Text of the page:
|1951||British Racing Motors||BRM||P15|
|1955||Stirling Moss Ltd||Maserati||Maserati 250F1 2.5 L6||250F|
|1955||Rob Walker Racing Team||Connaught||Alta GP 2.5 L4||Connaught B-Type|
By Jeremy McMullenToday, it costs millions to develop a driver to be able to race at the highest levels. In the fledgling racing circuits, of the early days of motoracing, it was almost a chivalrous act for those with means to go out and brave death behind the wheel of a modern chariot. Those with the talent, but without perhaps all of the means, it took the right connections to find a competitive ride. Obviously there was wide range of talent; from those who do because they can and those who do because another believes in their ability. Peter Walker was one of those who had the talent to not merely compete, but was a threat to win.
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|Scuderia Arzani-Volpini: 1955 Formula One Season: Scuderia Arzani-Volpini|
|Gilby Engineering: Gilby Engineering: 1955 Formula One Season|
|Ecurie Belge: Ecurie Nationale Belge: 1955 Formula One Season|
|Edward N. Whiteaway: E.N. Whiteaway: 1955 Formula One Season|
|Owen Racing Organisation: Owen Racing Organization: 1955 Formula One Season|
|Goulds Garage: Gould's Garage: 1955 Formula One Season|
|Ecurie Rosier: Ecurie Rosier: 1955 Formula One Season|
|Connaught Engineering: Connaught Engineering: 1955 Formula One Season|
|Vandervell Products: Vandervell Products Ltd: 1955 Formula One Season|
Walker was born in Leeds, Yorkshire in 1912. During his twenties, Walker really started showing interest and promise in circuit racing and hillclimbing. Peter's needed connection to make his promise come to fruition was found in Peter Whitehead. Throughout the period before the second world war, Walker could be found racing one of Whitehead's ERAs. His aggressive, sliding style made him a crowd favorite and gained him a certain bit of notoriety.
Although competitive before the war, Walker's aggressive style and experience helped him become even more successful in the late forties. In fact, he was one of the few really able to get the ERA E-type to perform and prove successful (see ERA article). 1948 was one of Walker's best years where he was able to put together some impressive performances both in hillclimbing races but also in grand prix racing.
One of those races Peter competed in during 1948 was the British Grand Prix at Silverstone. This was one of the first races at the former bomber base and was considered the first ever British Grand Prix. An almost permanent fixture today, the grand prix at Silverstone, initially, was supposed to be a one-off kind of event. The air ministry only allowed the event to be held at the base for that one year.
During this race, Peter was one of many who came to the race driving an ERA. However, Walker's drama didn't just come out on the track. In fact, Peter's drama was really trying to get to the track. Peter entered the race technically driving an ERA E-type chassis. Unfortunately, ERA was unable to deliver the chassis in time for the race. This meant Walker ended up starting the event in his own B-type ERA.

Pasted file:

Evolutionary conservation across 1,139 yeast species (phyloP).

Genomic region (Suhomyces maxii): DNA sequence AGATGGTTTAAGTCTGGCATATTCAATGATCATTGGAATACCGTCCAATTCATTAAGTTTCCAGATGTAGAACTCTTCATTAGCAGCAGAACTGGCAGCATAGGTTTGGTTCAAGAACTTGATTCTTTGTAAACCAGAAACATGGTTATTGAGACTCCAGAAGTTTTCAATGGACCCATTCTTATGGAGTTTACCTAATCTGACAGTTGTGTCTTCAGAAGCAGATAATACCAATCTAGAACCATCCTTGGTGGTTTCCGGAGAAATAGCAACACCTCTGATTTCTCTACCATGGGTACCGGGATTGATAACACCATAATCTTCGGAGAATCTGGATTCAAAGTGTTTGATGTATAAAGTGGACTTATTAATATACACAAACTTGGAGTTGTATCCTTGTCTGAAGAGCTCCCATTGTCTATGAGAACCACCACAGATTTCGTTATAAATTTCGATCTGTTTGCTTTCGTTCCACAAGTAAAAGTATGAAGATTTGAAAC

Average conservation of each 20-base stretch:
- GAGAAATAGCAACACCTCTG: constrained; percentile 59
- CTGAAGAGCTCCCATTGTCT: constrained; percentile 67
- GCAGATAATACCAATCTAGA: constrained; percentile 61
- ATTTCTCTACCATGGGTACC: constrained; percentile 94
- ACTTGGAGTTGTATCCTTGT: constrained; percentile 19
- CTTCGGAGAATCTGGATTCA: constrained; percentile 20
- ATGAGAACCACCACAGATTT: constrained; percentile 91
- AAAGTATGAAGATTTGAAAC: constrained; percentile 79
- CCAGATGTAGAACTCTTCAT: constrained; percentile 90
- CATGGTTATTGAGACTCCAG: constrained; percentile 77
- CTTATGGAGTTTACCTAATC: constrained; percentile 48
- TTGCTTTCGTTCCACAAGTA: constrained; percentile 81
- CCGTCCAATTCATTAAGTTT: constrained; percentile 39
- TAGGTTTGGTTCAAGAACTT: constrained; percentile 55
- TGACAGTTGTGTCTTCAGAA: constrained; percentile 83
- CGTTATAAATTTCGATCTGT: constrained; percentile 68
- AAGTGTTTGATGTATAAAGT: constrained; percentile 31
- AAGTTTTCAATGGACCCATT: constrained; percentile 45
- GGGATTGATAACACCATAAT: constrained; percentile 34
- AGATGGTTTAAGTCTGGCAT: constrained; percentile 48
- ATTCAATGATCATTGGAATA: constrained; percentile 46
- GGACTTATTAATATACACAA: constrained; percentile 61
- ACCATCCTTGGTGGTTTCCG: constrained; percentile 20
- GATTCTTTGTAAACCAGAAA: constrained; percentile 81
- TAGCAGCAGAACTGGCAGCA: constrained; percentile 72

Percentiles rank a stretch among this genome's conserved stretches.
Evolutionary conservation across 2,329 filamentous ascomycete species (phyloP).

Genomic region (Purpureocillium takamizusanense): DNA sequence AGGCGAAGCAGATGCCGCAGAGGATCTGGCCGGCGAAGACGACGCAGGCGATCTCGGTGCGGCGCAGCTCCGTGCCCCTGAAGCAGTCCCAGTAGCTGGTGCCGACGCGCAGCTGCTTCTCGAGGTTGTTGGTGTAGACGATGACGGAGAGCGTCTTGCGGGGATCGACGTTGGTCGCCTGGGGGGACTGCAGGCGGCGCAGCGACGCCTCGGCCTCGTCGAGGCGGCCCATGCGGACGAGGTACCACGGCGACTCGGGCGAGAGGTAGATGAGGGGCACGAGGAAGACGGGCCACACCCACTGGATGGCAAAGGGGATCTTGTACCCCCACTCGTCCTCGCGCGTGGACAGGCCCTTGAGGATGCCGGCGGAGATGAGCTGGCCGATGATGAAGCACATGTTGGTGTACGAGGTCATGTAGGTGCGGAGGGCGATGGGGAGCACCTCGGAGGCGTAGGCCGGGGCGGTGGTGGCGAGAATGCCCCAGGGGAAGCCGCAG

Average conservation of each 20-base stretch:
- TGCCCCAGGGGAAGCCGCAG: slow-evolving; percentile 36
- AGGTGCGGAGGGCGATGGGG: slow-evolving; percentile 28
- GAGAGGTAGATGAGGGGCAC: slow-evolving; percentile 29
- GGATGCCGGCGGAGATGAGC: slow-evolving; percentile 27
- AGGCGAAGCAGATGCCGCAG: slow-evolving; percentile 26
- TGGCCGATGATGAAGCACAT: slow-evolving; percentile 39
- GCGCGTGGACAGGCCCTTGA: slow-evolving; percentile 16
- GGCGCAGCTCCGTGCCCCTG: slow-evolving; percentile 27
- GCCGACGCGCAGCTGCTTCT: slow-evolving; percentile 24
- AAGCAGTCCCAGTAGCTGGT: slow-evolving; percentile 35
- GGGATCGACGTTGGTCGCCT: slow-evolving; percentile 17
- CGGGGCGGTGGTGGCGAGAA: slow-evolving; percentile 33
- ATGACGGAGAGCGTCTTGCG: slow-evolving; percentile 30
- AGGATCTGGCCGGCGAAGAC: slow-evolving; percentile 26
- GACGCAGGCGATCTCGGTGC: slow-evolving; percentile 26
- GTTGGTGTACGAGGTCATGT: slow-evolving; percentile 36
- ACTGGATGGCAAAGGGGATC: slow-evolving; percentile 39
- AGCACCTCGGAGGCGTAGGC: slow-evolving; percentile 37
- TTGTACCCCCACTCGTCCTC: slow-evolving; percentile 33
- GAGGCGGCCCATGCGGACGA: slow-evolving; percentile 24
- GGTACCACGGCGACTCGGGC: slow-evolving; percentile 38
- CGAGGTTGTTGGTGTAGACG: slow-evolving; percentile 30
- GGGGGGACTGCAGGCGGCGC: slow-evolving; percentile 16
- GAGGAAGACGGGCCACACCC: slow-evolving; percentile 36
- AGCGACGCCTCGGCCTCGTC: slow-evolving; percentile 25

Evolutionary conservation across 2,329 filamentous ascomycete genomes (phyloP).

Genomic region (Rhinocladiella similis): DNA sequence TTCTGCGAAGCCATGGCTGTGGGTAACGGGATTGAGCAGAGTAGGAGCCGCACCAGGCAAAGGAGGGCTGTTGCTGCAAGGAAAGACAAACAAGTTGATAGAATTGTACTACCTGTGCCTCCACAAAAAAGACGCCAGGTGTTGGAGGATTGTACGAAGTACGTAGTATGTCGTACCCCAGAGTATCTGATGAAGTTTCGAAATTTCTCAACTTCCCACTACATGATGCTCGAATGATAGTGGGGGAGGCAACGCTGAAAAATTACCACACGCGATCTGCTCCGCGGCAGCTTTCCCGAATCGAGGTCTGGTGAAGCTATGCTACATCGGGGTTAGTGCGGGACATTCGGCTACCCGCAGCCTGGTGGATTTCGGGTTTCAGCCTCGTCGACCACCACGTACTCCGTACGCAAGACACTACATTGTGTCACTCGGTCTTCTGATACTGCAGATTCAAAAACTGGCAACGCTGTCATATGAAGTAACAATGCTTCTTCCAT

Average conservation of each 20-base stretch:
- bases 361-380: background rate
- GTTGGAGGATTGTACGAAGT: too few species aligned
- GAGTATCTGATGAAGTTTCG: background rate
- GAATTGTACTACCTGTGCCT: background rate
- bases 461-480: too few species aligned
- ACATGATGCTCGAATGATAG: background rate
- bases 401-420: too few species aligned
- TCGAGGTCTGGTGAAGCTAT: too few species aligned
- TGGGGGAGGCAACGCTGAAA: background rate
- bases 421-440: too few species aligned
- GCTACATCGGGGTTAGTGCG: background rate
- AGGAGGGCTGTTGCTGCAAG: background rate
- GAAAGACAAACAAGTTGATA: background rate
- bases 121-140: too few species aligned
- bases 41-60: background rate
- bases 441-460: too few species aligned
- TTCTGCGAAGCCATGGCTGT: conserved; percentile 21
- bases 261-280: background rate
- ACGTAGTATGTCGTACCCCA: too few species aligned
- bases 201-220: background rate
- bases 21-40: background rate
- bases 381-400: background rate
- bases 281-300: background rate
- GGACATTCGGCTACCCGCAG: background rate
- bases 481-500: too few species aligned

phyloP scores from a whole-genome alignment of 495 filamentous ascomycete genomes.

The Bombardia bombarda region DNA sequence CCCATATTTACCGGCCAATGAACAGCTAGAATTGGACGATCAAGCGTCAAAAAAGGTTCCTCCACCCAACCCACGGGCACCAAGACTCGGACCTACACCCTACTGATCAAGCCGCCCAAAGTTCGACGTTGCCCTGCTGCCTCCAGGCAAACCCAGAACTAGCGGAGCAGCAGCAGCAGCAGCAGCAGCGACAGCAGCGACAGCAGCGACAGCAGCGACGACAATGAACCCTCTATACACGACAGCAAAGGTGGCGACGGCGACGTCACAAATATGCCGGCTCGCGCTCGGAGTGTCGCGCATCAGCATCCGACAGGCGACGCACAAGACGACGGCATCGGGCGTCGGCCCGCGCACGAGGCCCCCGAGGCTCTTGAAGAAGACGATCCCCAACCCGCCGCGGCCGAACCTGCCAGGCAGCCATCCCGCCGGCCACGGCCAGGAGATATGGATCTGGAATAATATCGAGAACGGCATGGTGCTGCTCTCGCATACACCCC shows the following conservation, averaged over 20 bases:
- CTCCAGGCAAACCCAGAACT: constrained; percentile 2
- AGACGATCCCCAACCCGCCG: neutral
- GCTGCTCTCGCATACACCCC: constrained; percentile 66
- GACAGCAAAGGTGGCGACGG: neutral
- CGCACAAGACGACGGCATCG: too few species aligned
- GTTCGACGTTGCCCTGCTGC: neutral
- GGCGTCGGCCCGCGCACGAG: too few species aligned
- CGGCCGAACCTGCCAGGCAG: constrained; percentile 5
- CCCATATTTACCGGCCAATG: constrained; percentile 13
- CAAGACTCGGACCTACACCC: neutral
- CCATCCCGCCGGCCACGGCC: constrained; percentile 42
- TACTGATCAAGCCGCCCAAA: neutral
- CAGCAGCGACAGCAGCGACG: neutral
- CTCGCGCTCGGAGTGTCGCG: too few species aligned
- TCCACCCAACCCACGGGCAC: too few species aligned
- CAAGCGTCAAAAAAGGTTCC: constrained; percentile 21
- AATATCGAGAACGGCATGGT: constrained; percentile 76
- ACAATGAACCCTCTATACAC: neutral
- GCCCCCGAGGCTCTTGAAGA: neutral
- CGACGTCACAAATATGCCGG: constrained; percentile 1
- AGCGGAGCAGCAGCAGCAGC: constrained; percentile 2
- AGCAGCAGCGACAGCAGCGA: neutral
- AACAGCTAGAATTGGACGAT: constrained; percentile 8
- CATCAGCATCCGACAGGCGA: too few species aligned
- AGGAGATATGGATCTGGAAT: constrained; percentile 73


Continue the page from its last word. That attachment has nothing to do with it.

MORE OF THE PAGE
Peter started the race from the 8th position. This looked good but was really a gift handed to many of the entrants by Maserati's factory team failing to show up in time for qualifying. However, starting 8th was respectable given the fact Peter was driving a car more than a decade old, and that he beat out many other entrants including such names as Salvadori, Comotti and Rosier.
During the race, Walker survived the massive attrition to finish in 11th place, some 12 laps behind the winner Villoresi. Villoresi's young teammate Ascari came in second and Bob Gerard, in an ERA, driving a brilliant race in an outclassed car, finished third.
In Formula One's first season, Peter was there for the very first race at Silverstone. In fact, Peter was one of the first to be entered for the race. Walker entered his own ERA E-type for the race. Peter demonstrated his ability and out-right speed when he was able to qualify his E-type 10th. Peter beat out the likes of Chiron, Gerard, Etancelin, Murray and Claes.
Despite being attended by royalty, the Brit, Walker, would not really enjoy much of the 1950 British Grand Prix however. After only two laps, Peter turned the driving duties over to fellow Brit Tony Rolt. Unfortunately, the pace the car showed during qualifying wasn't matched by endurance. Both Peter Walker's and Tony Rolt's British Grand Prix came to an early end on lap five due to gearbox problems. Peter Walker's inaugural Formula One season came to an end after only an accumulation of five laps, as Walker did not contest another event on the Formula One calendar. So Peter Walker's team ended the first season of Formula One having qualified a personal best 10th, but only having completed five laps, and personally, Walker had only contested a total of two laps in Formula One.
This sad fact was not to be what Walker is remembered for however. Although considered 'erratic' by some, there was no denying Peter's ability. Though appearing as a footnote for Formula One's first season, in sports car racing Peter had the connections to not only compete but to go on to win. Pairing with his old connection Peter Whitehead in 1951, Walker would go on to achieve his greatest fame—winning the 24 hours of Le Mans.Sources:Wikipedia contributors. 'Peter Walker (racing driver).' Wikipedia, The Free Encyclopedia. Wikipedia, The Free Encyclopedia, 4 Mar. 2010. Web. 22 Mar. 2010.
'Peter Walker.' Stats.crash.net, Crash.net,
22 March 2010